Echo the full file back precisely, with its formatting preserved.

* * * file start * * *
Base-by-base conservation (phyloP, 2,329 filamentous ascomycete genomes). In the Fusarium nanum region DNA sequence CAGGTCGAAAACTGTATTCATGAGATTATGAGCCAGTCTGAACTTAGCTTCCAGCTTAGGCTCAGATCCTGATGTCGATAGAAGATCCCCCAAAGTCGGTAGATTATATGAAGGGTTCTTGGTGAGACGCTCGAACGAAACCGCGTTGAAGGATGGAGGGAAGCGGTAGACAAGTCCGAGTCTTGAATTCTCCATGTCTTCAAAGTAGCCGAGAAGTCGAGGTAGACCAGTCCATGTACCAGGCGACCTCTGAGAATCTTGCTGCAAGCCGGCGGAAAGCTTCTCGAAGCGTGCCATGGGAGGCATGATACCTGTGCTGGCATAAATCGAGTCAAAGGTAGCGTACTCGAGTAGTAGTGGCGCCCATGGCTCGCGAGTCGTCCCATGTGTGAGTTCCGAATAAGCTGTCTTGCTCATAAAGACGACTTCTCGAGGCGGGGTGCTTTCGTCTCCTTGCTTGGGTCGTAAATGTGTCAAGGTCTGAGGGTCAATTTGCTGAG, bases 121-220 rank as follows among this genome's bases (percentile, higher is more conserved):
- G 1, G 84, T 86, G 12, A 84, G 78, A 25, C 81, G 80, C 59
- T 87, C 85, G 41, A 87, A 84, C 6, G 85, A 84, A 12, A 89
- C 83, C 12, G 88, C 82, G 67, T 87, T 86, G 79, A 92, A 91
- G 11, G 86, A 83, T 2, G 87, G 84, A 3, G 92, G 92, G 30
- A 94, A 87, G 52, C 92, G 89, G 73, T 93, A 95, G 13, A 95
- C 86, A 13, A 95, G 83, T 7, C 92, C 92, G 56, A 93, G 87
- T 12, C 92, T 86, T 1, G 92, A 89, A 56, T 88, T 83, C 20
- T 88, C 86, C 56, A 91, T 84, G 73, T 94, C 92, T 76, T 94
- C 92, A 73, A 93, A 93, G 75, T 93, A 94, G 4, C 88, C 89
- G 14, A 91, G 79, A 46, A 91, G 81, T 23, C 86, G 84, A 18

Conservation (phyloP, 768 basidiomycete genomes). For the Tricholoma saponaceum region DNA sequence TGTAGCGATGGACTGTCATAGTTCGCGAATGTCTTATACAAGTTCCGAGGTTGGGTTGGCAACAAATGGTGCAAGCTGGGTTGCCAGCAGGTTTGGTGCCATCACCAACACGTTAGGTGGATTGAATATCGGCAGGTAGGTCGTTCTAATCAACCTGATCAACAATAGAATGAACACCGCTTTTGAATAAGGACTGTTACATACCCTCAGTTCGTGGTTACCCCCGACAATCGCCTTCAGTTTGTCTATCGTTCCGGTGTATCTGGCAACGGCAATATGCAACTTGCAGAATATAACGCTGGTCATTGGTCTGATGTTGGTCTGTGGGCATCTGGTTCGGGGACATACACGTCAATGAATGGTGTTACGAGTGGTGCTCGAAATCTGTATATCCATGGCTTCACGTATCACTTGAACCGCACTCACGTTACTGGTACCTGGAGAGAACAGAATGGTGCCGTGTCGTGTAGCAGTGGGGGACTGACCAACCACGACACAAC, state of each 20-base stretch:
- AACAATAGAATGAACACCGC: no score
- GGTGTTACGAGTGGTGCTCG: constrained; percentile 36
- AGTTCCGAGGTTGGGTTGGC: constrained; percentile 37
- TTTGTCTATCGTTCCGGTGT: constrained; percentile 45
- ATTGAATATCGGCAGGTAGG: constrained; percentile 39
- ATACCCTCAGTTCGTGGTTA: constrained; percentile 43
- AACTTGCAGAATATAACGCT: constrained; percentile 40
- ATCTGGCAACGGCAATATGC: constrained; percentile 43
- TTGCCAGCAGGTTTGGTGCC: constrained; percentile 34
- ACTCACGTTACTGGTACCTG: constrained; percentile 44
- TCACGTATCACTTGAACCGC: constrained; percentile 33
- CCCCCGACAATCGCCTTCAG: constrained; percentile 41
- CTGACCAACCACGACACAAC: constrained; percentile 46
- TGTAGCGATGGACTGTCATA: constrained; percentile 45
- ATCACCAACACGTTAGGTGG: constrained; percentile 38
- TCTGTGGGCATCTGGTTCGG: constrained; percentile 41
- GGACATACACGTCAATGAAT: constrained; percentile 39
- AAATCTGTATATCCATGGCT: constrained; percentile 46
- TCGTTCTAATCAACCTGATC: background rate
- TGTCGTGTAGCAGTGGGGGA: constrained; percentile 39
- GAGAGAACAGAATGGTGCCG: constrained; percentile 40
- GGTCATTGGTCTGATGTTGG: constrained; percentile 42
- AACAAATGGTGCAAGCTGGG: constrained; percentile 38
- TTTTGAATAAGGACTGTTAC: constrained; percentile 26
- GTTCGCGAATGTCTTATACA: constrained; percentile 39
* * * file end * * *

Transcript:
Base-by-base conservation (phyloP, 2,329 filamentous ascomycete genomes). In the Fusarium nanum region DNA sequence CAGGTCGAAAACTGTATTCATGAGATTATGAGCCAGTCTGAACTTAGCTTCCAGCTTAGGCTCAGATCCTGATGTCGATAGAAGATCCCCCAAAGTCGGTAGATTATATGAAGGGTTCTTGGTGAGACGCTCGAACGAAACCGCGTTGAAGGATGGAGGGAAGCGGTAGACAAGTCCGAGTCTTGAATTCTCCATGTCTTCAAAGTAGCCGAGAAGTCGAGGTAGACCAGTCCATGTACCAGGCGACCTCTGAGAATCTTGCTGCAAGCCGGCGGAAAGCTTCTCGAAGCGTGCCATGGGAGGCATGATACCTGTGCTGGCATAAATCGAGTCAAAGGTAGCGTACTCGAGTAGTAGTGGCGCCCATGGCTCGCGAGTCGTCCCATGTGTGAGTTCCGAATAAGCTGTCTTGCTCATAAAGACGACTTCTCGAGGCGGGGTGCTTTCGTCTCCTTGCTTGGGTCGTAAATGTGTCAAGGTCTGAGGGTCAATTTGCTGAG, bases 121-220 rank as follows among this genome's bases (percentile, higher is more conserved):
- G 1, G 84, T 86, G 12, A 84, G 78, A 25, C 81, G 80, C 59
- T 87, C 85, G 41, A 87, A 84, C 6, G 85, A 84, A 12, A 89
- C 83, C 12, G 88, C 82, G 67, T 87, T 86, G 79, A 92, A 91
- G 11, G 86, A 83, T 2, G 87, G 84, A 3, G 92, G 92, G 30
- A 94, A 87, G 52, C 92, G 89, G 73, T 93, A 95, G 13, A 95
- C 86, A 13, A 95, G 83, T 7, C 92, C 92, G 56, A 93, G 87
- T 12, C 92, T 86, T 1, G 92, A 89, A 56, T 88, T 83, C 20
- T 88, C 86, C 56, A 91, T 84, G 73, T 94, C 92, T 76, T 94
- C 92, A 73, A 93, A 93, G 75, T 93, A 94, G 4, C 88, C 89
- G 14, A 91, G 79, A 46, A 91, G 81, T 23, C 86, G 84, A 18

Conservation (phyloP, 768 basidiomycete genomes). For the Tricholoma saponaceum region DNA sequence TGTAGCGATGGACTGTCATAGTTCGCGAATGTCTTATACAAGTTCCGAGGTTGGGTTGGCAACAAATGGTGCAAGCTGGGTTGCCAGCAGGTTTGGTGCCATCACCAACACGTTAGGTGGATTGAATATCGGCAGGTAGGTCGTTCTAATCAACCTGATCAACAATAGAATGAACACCGCTTTTGAATAAGGACTGTTACATACCCTCAGTTCGTGGTTACCCCCGACAATCGCCTTCAGTTTGTCTATCGTTCCGGTGTATCTGGCAACGGCAATATGCAACTTGCAGAATATAACGCTGGTCATTGGTCTGATGTTGGTCTGTGGGCATCTGGTTCGGGGACATACACGTCAATGAATGGTGTTACGAGTGGTGCTCGAAATCTGTATATCCATGGCTTCACGTATCACTTGAACCGCACTCACGTTACTGGTACCTGGAGAGAACAGAATGGTGCCGTGTCGTGTAGCAGTGGGGGACTGACCAACCACGACACAAC, state of each 20-base stretch:
- AACAATAGAATGAACACCGC: no score
- GGTGTTACGAGTGGTGCTCG: constrained; percentile 36
- AGTTCCGAGGTTGGGTTGGC: constrained; percentile 37
- TTTGTCTATCGTTCCGGTGT: constrained; percentile 45
- ATTGAATATCGGCAGGTAGG: constrained; percentile 39
- ATACCCTCAGTTCGTGGTTA: constrained; percentile 43
- AACTTGCAGAATATAACGCT: constrained; percentile 40
- ATCTGGCAACGGCAATATGC: constrained; percentile 43
- TTGCCAGCAGGTTTGGTGCC: constrained; percentile 34
- ACTCACGTTACTGGTACCTG: constrained; percentile 44
- TCACGTATCACTTGAACCGC: constrained; percentile 33
- CCCCCGACAATCGCCTTCAG: constrained; percentile 41
- CTGACCAACCACGACACAAC: constrained; percentile 46
- TGTAGCGATGGACTGTCATA: constrained; percentile 45
- ATCACCAACACGTTAGGTGG: constrained; percentile 38
- TCTGTGGGCATCTGGTTCGG: constrained; percentile 41
- GGACATACACGTCAATGAAT: constrained; percentile 39
- AAATCTGTATATCCATGGCT: constrained; percentile 46
- TCGTTCTAATCAACCTGATC: background rate
- TGTCGTGTAGCAGTGGGGGA: constrained; percentile 39
- GAGAGAACAGAATGGTGCCG: constrained; percentile 40
- GGTCATTGGTCTGATGTTGG: constrained; percentile 42
- AACAAATGGTGCAAGCTGGG: constrained; percentile 38
- TTTTGAATAAGGACTGTTAC: constrained; percentile 26
- GTTCGCGAATGTCTTATACA: constrained; percentile 39